In many ways the Isawa are the opposite of the Shiba. The Isawa family are mainly composed of shugenja, and are well known for their mastery of magic. It is no exaggeration to say that the Isawa enjoy a certain prestige among shugenja circles as their knowledge and skill with the elements is unmatched.
While the Isawa are proponents of the Phoenix Clan’s philosophy of peace, this doesn’t mean that they are incapable of great violence. Many armies have realized (often too late) that the Isawa can bring terrible forces to bear on those who threaten the clan.
The Isawa family are also the ruling family of the clan. Unlike the other clans, they have an interesting system. Rather than relying soley on their champion, they have a council of five Elemental Masters. Peerless shugenja who specialize in each of the elements. In theory, this should lead to a wiser, more moderate rulership, but there have been exceptions when the council has been unwise in it’s decisions.
This family is also perhaps the one most responsible for the reputation of hubris found in the Phoenix. Many of the Isawa display the natural arrogance of those who know more than most, but this kind of hubris can result in some of the more terrifying failures and tragedies the clan has known.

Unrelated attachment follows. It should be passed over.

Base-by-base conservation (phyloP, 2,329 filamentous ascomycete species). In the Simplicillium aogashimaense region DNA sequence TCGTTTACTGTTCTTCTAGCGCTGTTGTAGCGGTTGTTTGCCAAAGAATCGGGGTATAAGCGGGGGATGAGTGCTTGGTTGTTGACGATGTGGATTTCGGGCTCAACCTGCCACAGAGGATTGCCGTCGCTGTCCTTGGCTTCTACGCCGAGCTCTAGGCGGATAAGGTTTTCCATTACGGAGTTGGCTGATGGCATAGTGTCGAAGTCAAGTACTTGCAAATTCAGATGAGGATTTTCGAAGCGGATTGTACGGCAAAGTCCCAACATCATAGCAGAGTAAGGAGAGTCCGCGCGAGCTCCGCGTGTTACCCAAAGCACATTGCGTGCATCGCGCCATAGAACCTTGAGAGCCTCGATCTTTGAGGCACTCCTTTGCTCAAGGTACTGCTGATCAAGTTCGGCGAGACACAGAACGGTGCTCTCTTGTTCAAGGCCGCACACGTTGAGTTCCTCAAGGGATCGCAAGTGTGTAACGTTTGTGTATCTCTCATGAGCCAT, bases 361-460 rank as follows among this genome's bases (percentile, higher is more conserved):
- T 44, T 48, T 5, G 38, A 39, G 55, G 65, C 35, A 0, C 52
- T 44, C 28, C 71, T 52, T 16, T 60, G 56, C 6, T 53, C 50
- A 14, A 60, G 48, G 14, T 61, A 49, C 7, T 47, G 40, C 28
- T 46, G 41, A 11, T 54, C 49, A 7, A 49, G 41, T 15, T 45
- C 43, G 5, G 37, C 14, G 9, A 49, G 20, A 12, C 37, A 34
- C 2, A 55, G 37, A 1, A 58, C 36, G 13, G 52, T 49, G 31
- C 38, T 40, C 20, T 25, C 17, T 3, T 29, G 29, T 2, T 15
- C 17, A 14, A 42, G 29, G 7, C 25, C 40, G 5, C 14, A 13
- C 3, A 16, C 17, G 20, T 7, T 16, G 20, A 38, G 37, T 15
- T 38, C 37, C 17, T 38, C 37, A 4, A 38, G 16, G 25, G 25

This makes the Isawa family perhaps one of the most interesting in the entire game. They occupy a unique and interesting niche, and form the backbone of the Phoenix Clan. They are iconic in the sense that everyone in the empire knows that when an Isawa takes to the field, reality itself bows to their whims.
One of the facets of being an Isawa that is often overlooked is the fact that every shugenja is effectively a priest. While it’s very easy to get lost in the whole business of being able to call on the elements to obliterate you opponent, it would be a serious disservice to the depth of the Isawa family’s connection with the kami to treat them as fireball-chucking wizards alone. Instead playing an Isawa will be more like a priest, expected to commune with the spirits and live in harmony with them at all times. Where some samurai (and perhaps other shugenja) might be blind to the myriad ways to care for and pay respects to the kami, the Isawa are well versed in all the means by which they can best commune with them.